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Woodruff Sawyer sees P&C rate increases flattening in 2022

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Property and casualty rate increases will flatten in 2022, but auto and workers’ comp rates are expected to creep higher, Woodruff Sawyer predicted.

The brokerage said in its “P&C Looking Ahead Guide to 2022” forecast that new P&C market entrants have increased competition, which should drive rates lower. “High-quality risks may even see some rate decreases by late 2022,” the report said.

P&C rate increases are expected to flatten and, in some cases, may decline because of increased competition. “Almost every month in 2021 has brought news of a new market entrant – it takes time for new markets to get up and running, but most should be fully operational and quoting new business in 2022,” the report said.

Yet, the report’s “optimistic view” does not cover all corners of the commercial market, as concerns surrounding social inflation, cybersecurity, climate issues and the Covid-19 pandemic continue to percolate, Woodruff Sawyer said.

The broker’s forecast for flattening does apply to the D&O market, whereas cyber premiums are expected to spike in 2022, driven by massive ransomware losses.

Further, positive momentum in property is visible in increased competition among renewals, and additional capacity continues to enter the market, the report said. That said, high losses from winter storms, hurricanes and wildfires in the US, along with flooding in Europe and Asia, are cutting into insurer profits.

“Climate change is having a major impact on carriers’ ability to underwrite and offer insurance,” the broker wrote, noting that crowded US coastal areas are particularly at risk and historical losses are not adequate to predict the future.

Indeed, even as the broker predicted commercial property rate increases would stabilize at about 8%, the report noted that questions raised by climate change make forecasts difficult.

In workers’ compensation, the pandemic remains a question mark, but early fears that huge numbers of workers would contract Covid-19 on the job have dissipated, making rate increases less likely.

“What’s clear now is that workers’ compensation remains the most competitive and best performing major property and casualty insurance line,” the report said. “Insurers’ ability to drive rate increases is minimal.”

On the other end of the spectrum, “auto liability coverage remains a hugely risky proposition for US insurers,” the broker wrote.

Underwriting results in auto seem to be improving after several years of rate increases, but social inflation, as well as spiking frequency and severity from the increase in miles driven, remain problematic.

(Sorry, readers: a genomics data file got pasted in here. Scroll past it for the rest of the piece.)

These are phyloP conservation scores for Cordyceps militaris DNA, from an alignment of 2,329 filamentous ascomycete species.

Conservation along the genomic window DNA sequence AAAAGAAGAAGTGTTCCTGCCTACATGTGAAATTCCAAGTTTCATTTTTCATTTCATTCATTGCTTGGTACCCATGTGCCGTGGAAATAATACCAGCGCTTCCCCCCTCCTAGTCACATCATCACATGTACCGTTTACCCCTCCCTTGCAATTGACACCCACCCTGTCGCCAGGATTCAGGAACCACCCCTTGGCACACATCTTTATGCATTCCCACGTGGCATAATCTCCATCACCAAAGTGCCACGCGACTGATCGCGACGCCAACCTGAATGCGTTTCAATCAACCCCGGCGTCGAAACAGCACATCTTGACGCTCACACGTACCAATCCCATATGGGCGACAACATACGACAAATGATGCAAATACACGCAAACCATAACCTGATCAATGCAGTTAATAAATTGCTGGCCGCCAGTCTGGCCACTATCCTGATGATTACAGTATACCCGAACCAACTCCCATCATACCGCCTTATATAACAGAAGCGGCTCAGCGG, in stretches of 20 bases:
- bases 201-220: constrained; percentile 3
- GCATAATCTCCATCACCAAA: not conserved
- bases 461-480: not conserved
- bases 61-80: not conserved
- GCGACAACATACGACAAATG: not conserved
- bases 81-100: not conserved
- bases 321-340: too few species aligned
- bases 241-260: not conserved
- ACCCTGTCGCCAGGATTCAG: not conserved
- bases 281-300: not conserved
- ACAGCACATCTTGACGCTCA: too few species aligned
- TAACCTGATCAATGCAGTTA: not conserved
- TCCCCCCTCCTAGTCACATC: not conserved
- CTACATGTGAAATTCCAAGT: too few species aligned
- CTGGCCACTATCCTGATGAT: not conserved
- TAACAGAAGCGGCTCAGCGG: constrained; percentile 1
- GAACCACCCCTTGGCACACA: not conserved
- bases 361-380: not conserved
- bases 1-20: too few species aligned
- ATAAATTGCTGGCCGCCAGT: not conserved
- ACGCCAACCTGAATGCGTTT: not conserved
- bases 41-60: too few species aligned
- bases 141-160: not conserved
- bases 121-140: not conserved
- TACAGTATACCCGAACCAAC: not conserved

“With auto repair and medical treatment costs still on the rise, insurers are concerned that auto losses will surge once driving activity rebounds to pre-pandemic levels,” the report said.

While the first half of 2021 saw an average 9% rate increase for auto, Woodruff Sawyer is expecting slower gains – 6% to 10% in 2022 – as insurers in this sector creep toward profitability.

Social inflation also continues to drive up rates for primary general and products liability.

While rates on average rose 6% in the first half of 2021, businesses in high-hazard industries, from kids' product manufacturers to habitational real estate owners and sharing economy firms, along with companies with material wildfire exposure like utilities, should expect larger hikes.

In excess casualty, social inflation is also expected to drive up the frequency of severe liability losses, pegged at $15mn or greater. Increasing frequency and severity has driven huge losses, particularly in the umbrella and lower layers of an excess casualty tower, the report said.

“Insurers have reacted by demanding significant umbrella rate increases for essentially all risks with meaningful products, auto or premises exposures, while simultaneously requiring higher underlying limits in order to bump up umbrella attachments for certain accounts,” the report said.

With capacity in this market slashed in recent years, prices for reduced layers have gone higher.

Competition has increased along with rates, however, with at least $100mn of new underwriting capacity entering the US casualty market. That is driving competition for layers of excess towers above $25mn.

Woodruff Sawyer predicted that 2022 will “continue to see the adoption of alternative means of risk transfer,” like parametric products.

“We will also see the increased involvement of MGAs and continued development of AI, improving claims payment abilities, automatic capacity and policy reviews.”

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